Buy a custom bike. Anyone who considers themselves a cyclist should strive to have at least one custom bike during their lifetime. Put it on your “to do” list. I don’t mean custom, like, I bought my Trek/Specialized/Giant and spec’d new bars and tires, now it’s custom. I mean, have someone select tubing for you, weld it, and make the bike fit you and your wild desires.
I think about riding far more than I actually ride. It’s part of my job and my lifestyle. However, riding too little and thinking too much does allow questions to form. Why do we ride, why do we purchase certain bikes, why do we choose to suffer, why do we choose certain routes, and why do we constantly want the next best thing?
Why do we constantly want the next best thing? It’s perplexing. I’m certainly guilty of it, as are most. I admit it. In this context, the next best thing is the newest, bestest, most awesome, radical, stiff, light, smooth, strong, expensive wonder of inventive cycling engineering that we can’t afford. It looks like a friggin Lamborghini, rides like a rocket-ship, makes our friends envy us and drool, and makes us feel like we are flying up those hills. Or does it?
The next best thing is a necessary evil. The idea pushes engineering by leaps and bounds. “If you build it, they will come” type of stuff. This is not Field of Dreams though; and these dreams happen constantly. The industry is clever, and knows just when to release the right product at the right time, constantly leaving you in a state of frustration over your last purchase. However, does it really need to be this way? I might present an argument against the next best thing…… sometimes.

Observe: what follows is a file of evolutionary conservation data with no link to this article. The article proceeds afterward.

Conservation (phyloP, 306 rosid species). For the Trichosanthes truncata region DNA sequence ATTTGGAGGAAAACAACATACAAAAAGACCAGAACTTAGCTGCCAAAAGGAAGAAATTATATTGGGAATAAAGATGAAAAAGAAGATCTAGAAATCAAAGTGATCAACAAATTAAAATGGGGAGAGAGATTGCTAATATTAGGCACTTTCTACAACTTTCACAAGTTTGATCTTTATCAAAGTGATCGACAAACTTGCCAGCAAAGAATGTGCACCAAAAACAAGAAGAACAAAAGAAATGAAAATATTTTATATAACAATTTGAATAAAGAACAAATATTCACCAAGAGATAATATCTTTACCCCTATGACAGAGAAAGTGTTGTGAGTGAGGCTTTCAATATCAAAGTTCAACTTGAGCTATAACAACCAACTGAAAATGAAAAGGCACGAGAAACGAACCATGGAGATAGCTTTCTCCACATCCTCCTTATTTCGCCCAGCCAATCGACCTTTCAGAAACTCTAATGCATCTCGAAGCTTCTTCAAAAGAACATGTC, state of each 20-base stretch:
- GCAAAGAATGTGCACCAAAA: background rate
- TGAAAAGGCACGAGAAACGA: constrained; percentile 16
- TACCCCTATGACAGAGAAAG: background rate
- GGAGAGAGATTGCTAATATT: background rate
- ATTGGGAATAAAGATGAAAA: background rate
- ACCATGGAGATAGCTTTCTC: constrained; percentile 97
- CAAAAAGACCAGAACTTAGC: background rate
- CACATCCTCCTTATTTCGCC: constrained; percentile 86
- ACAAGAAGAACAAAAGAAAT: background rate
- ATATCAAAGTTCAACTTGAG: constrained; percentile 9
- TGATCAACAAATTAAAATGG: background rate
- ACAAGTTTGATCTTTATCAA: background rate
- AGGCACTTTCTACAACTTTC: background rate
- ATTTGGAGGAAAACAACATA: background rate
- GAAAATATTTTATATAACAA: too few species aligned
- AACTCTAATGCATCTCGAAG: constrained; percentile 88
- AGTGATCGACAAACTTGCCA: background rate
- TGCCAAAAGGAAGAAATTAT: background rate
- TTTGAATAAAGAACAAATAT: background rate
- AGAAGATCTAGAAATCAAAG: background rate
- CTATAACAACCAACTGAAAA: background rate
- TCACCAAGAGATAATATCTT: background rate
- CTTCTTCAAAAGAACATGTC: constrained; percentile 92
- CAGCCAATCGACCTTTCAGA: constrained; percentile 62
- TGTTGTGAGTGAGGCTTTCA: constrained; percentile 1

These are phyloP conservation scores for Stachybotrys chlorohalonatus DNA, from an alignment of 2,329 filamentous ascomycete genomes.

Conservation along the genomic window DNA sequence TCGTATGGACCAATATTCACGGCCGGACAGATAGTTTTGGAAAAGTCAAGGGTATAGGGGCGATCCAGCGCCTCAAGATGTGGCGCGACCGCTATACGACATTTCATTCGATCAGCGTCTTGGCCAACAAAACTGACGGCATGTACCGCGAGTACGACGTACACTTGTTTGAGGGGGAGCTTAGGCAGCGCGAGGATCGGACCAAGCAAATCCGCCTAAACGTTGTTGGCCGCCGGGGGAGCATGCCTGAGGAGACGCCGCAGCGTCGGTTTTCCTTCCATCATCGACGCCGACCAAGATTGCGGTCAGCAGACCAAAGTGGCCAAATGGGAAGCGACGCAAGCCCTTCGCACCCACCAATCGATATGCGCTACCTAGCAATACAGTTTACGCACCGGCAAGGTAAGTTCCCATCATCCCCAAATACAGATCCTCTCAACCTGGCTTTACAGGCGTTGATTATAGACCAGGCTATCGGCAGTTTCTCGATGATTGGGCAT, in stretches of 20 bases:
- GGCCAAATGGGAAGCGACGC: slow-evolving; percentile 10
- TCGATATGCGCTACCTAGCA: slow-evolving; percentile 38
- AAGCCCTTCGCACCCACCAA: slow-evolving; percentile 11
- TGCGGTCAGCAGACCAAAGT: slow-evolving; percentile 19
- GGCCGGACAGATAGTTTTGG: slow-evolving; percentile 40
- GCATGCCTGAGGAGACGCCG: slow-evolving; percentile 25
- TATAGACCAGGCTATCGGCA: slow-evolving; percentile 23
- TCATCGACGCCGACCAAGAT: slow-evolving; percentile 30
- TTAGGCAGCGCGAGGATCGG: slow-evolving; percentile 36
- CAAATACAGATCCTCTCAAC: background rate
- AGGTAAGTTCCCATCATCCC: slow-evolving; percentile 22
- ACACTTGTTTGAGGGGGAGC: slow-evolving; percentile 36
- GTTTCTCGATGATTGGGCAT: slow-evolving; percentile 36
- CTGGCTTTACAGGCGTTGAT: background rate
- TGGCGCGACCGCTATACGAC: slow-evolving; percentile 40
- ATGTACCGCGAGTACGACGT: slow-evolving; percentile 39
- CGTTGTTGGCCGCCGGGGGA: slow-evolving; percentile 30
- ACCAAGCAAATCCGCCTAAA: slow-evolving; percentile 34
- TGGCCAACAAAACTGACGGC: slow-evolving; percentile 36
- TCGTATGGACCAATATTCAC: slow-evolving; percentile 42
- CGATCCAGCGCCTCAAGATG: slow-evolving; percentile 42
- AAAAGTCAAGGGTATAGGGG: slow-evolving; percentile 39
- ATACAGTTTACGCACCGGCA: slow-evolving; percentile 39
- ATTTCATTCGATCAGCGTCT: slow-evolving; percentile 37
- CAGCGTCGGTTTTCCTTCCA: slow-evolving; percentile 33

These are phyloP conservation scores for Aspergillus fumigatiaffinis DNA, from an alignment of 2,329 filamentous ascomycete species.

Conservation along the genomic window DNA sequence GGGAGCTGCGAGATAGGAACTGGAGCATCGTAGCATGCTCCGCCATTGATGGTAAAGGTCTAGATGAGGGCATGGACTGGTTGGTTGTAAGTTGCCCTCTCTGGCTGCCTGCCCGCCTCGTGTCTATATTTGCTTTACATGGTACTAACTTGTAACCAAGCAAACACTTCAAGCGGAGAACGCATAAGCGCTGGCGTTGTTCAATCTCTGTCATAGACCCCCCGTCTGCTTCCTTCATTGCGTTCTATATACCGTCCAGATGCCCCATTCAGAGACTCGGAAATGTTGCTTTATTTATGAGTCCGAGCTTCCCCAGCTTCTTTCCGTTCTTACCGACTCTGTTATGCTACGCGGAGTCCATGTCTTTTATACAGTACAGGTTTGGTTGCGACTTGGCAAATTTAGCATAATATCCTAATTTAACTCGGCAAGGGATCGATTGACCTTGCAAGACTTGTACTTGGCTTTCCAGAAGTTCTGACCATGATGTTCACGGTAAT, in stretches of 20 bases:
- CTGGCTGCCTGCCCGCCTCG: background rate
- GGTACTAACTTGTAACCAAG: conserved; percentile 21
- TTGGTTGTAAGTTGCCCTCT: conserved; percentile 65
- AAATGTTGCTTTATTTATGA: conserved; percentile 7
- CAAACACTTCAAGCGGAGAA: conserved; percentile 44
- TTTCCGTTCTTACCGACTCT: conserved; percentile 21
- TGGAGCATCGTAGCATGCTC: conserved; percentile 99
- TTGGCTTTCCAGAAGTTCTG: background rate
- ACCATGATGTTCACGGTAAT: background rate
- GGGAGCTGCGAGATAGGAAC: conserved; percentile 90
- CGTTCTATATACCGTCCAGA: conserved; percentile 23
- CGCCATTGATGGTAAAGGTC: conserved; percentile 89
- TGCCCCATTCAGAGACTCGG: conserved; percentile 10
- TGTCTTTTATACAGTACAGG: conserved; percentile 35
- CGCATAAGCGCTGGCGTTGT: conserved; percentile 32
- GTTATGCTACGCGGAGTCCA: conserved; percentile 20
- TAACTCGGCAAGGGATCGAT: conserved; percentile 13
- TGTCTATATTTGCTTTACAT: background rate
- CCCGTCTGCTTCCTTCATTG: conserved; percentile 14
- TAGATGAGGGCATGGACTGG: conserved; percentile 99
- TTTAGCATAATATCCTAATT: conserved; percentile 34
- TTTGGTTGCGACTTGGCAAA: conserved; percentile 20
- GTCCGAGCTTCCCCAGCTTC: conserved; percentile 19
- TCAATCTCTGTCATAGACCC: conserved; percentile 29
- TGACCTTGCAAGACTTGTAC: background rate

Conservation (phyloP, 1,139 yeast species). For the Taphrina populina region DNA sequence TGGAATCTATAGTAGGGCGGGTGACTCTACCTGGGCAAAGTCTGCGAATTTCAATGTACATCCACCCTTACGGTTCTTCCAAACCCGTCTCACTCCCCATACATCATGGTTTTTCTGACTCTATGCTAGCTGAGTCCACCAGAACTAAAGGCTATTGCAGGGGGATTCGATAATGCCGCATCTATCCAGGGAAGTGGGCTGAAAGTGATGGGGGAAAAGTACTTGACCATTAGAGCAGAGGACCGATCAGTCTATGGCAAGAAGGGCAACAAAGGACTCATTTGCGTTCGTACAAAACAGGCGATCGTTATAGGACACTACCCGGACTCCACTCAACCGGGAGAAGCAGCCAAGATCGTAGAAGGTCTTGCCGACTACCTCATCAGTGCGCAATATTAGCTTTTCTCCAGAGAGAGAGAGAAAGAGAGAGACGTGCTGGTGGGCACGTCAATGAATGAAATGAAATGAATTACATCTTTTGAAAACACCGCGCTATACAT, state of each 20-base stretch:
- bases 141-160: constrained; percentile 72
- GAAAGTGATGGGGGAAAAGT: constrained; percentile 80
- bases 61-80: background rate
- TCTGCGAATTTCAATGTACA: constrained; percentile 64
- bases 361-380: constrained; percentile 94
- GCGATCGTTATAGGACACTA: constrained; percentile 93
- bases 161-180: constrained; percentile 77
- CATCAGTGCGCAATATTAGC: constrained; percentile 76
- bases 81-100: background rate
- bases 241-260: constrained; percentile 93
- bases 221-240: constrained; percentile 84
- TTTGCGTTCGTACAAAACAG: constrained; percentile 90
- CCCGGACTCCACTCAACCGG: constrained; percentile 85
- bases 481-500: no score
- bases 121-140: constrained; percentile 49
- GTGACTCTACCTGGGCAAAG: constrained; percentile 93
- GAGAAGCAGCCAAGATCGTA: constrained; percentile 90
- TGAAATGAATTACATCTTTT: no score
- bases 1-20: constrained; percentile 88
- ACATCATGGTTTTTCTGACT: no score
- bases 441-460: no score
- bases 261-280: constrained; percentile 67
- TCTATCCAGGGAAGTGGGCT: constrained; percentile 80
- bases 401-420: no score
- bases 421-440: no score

Go custom. I’m speaking about a road bike here, for the sake of simplicity. Have it built from steel or titanium. Forget carbon frames for a minute. I realize that sounds preposterous to some of you, but hear me out. Carbon certainly has it’s place. Hell, I like carbon, it’s possibilities, it’s weight, it’s strength, it’s look;….. but only in the right applications. Having your pretty carbon bike is like having your centerfold. Unbelievable and yet somewhat empty. You get it all right there in front of you; hot damn it looks good! Then a newer model comes out and it’s lost some of it’s appeal, or maybe it’s just not what you really wanted in the first place. A custom steel or ti bike is like having that classic pinup poster instead. It’s a little revealing, a little mysterious, yet still very sexy and timeless.